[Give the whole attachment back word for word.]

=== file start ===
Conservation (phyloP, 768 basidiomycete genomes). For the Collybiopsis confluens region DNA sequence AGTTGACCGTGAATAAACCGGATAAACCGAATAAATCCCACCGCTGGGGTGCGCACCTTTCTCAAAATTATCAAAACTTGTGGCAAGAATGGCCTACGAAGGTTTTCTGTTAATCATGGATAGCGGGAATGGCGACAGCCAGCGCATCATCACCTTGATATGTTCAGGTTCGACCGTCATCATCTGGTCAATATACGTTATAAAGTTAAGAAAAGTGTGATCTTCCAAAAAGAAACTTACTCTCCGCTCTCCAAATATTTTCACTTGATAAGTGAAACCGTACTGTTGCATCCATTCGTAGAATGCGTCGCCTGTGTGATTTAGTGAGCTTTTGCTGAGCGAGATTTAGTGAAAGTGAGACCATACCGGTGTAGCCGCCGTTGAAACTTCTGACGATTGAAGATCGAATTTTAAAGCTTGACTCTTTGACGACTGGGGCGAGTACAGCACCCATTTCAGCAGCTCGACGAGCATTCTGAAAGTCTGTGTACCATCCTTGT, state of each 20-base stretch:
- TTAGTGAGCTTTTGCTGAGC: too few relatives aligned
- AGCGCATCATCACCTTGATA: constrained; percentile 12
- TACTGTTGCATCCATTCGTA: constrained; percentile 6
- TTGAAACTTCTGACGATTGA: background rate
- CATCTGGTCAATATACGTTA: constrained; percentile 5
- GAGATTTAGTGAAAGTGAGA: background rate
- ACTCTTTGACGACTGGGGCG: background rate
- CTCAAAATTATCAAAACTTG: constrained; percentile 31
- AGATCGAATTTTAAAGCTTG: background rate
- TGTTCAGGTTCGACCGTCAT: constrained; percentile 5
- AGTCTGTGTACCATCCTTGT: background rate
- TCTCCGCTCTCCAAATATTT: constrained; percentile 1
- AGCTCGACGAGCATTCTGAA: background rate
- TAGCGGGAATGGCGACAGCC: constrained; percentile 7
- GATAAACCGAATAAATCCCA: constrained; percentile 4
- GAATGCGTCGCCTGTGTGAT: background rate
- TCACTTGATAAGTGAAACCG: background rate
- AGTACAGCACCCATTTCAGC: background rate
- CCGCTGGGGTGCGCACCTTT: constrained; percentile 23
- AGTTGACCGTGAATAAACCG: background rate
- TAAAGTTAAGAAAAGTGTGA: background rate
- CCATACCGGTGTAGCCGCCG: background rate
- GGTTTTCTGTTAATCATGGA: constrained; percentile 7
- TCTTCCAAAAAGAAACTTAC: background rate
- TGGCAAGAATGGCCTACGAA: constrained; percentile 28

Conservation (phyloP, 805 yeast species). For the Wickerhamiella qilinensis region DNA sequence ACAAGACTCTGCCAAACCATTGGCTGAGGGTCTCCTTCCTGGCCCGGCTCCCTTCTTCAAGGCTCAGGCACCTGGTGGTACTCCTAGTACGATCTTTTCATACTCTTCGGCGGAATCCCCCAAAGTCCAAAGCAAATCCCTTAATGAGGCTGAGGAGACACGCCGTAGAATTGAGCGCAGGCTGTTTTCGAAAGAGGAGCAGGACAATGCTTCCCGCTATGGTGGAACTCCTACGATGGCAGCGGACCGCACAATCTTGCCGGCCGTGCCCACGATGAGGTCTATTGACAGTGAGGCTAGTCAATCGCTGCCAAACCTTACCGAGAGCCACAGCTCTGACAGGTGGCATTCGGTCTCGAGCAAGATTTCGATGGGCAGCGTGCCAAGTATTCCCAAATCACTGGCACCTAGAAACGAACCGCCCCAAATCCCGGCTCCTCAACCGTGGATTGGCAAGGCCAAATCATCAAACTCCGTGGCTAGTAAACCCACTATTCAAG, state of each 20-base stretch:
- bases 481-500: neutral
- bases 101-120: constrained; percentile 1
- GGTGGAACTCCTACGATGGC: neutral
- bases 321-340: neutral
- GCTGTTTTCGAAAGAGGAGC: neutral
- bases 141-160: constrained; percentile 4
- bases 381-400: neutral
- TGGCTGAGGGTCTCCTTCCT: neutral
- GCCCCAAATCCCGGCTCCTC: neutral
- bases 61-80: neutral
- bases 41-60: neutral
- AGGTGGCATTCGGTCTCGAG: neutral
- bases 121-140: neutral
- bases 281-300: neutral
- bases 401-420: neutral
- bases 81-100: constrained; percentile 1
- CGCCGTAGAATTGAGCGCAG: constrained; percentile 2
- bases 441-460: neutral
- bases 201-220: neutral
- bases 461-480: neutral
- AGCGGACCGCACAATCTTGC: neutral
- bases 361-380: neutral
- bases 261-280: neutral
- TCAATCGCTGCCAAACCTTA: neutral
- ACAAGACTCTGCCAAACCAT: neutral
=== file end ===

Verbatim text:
Conservation (phyloP, 768 basidiomycete genomes). For the Collybiopsis confluens region DNA sequence AGTTGACCGTGAATAAACCGGATAAACCGAATAAATCCCACCGCTGGGGTGCGCACCTTTCTCAAAATTATCAAAACTTGTGGCAAGAATGGCCTACGAAGGTTTTCTGTTAATCATGGATAGCGGGAATGGCGACAGCCAGCGCATCATCACCTTGATATGTTCAGGTTCGACCGTCATCATCTGGTCAATATACGTTATAAAGTTAAGAAAAGTGTGATCTTCCAAAAAGAAACTTACTCTCCGCTCTCCAAATATTTTCACTTGATAAGTGAAACCGTACTGTTGCATCCATTCGTAGAATGCGTCGCCTGTGTGATTTAGTGAGCTTTTGCTGAGCGAGATTTAGTGAAAGTGAGACCATACCGGTGTAGCCGCCGTTGAAACTTCTGACGATTGAAGATCGAATTTTAAAGCTTGACTCTTTGACGACTGGGGCGAGTACAGCACCCATTTCAGCAGCTCGACGAGCATTCTGAAAGTCTGTGTACCATCCTTGT, state of each 20-base stretch:
- TTAGTGAGCTTTTGCTGAGC: too few relatives aligned
- AGCGCATCATCACCTTGATA: constrained; percentile 12
- TACTGTTGCATCCATTCGTA: constrained; percentile 6
- TTGAAACTTCTGACGATTGA: background rate
- CATCTGGTCAATATACGTTA: constrained; percentile 5
- GAGATTTAGTGAAAGTGAGA: background rate
- ACTCTTTGACGACTGGGGCG: background rate
- CTCAAAATTATCAAAACTTG: constrained; percentile 31
- AGATCGAATTTTAAAGCTTG: background rate
- TGTTCAGGTTCGACCGTCAT: constrained; percentile 5
- AGTCTGTGTACCATCCTTGT: background rate
- TCTCCGCTCTCCAAATATTT: constrained; percentile 1
- AGCTCGACGAGCATTCTGAA: background rate
- TAGCGGGAATGGCGACAGCC: constrained; percentile 7
- GATAAACCGAATAAATCCCA: constrained; percentile 4
- GAATGCGTCGCCTGTGTGAT: background rate
- TCACTTGATAAGTGAAACCG: background rate
- AGTACAGCACCCATTTCAGC: background rate
- CCGCTGGGGTGCGCACCTTT: constrained; percentile 23
- AGTTGACCGTGAATAAACCG: background rate
- TAAAGTTAAGAAAAGTGTGA: background rate
- CCATACCGGTGTAGCCGCCG: background rate
- GGTTTTCTGTTAATCATGGA: constrained; percentile 7
- TCTTCCAAAAAGAAACTTAC: background rate
- TGGCAAGAATGGCCTACGAA: constrained; percentile 28

Conservation (phyloP, 805 yeast species). For the Wickerhamiella qilinensis region DNA sequence ACAAGACTCTGCCAAACCATTGGCTGAGGGTCTCCTTCCTGGCCCGGCTCCCTTCTTCAAGGCTCAGGCACCTGGTGGTACTCCTAGTACGATCTTTTCATACTCTTCGGCGGAATCCCCCAAAGTCCAAAGCAAATCCCTTAATGAGGCTGAGGAGACACGCCGTAGAATTGAGCGCAGGCTGTTTTCGAAAGAGGAGCAGGACAATGCTTCCCGCTATGGTGGAACTCCTACGATGGCAGCGGACCGCACAATCTTGCCGGCCGTGCCCACGATGAGGTCTATTGACAGTGAGGCTAGTCAATCGCTGCCAAACCTTACCGAGAGCCACAGCTCTGACAGGTGGCATTCGGTCTCGAGCAAGATTTCGATGGGCAGCGTGCCAAGTATTCCCAAATCACTGGCACCTAGAAACGAACCGCCCCAAATCCCGGCTCCTCAACCGTGGATTGGCAAGGCCAAATCATCAAACTCCGTGGCTAGTAAACCCACTATTCAAG, state of each 20-base stretch:
- bases 481-500: neutral
- bases 101-120: constrained; percentile 1
- GGTGGAACTCCTACGATGGC: neutral
- bases 321-340: neutral
- GCTGTTTTCGAAAGAGGAGC: neutral
- bases 141-160: constrained; percentile 4
- bases 381-400: neutral
- TGGCTGAGGGTCTCCTTCCT: neutral
- GCCCCAAATCCCGGCTCCTC: neutral
- bases 61-80: neutral
- bases 41-60: neutral
- AGGTGGCATTCGGTCTCGAG: neutral
- bases 121-140: neutral
- bases 281-300: neutral
- bases 401-420: neutral
- bases 81-100: constrained; percentile 1
- CGCCGTAGAATTGAGCGCAG: constrained; percentile 2
- bases 441-460: neutral
- bases 201-220: neutral
- bases 461-480: neutral
- AGCGGACCGCACAATCTTGC: neutral
- bases 361-380: neutral
- bases 261-280: neutral
- TCAATCGCTGCCAAACCTTA: neutral
- ACAAGACTCTGCCAAACCAT: neutral